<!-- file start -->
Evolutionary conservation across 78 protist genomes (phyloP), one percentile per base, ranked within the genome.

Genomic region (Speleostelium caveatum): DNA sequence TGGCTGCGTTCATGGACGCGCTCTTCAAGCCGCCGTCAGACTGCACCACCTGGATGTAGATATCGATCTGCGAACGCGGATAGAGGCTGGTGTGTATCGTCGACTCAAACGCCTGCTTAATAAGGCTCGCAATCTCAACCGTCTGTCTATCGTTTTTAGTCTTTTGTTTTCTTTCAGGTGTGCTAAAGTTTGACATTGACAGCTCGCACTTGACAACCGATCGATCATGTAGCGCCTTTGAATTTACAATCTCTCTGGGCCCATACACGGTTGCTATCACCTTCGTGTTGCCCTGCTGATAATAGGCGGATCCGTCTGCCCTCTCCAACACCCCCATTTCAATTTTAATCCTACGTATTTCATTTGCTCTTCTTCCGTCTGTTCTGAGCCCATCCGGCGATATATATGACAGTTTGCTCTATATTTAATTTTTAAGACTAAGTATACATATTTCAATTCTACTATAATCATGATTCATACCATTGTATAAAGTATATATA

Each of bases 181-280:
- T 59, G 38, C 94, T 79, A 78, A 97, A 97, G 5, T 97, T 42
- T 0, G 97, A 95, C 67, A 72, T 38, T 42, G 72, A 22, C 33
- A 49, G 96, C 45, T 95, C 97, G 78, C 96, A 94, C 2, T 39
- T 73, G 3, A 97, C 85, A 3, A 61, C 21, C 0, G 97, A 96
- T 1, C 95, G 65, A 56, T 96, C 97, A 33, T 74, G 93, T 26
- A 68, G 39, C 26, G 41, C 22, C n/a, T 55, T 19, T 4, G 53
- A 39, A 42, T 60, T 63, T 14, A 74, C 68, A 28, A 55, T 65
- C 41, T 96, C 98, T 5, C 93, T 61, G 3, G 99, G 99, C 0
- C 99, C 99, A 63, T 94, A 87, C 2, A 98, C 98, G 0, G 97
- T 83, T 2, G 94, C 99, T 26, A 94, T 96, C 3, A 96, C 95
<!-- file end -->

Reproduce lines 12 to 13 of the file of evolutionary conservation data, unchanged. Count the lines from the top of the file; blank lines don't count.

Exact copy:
- C 99, C 99, A 63, T 94, A 87, C 2, A 98, C 98, G 0, G 97
- T 83, T 2, G 94, C 99, T 26, A 94, T 96, C 3, A 96, C 95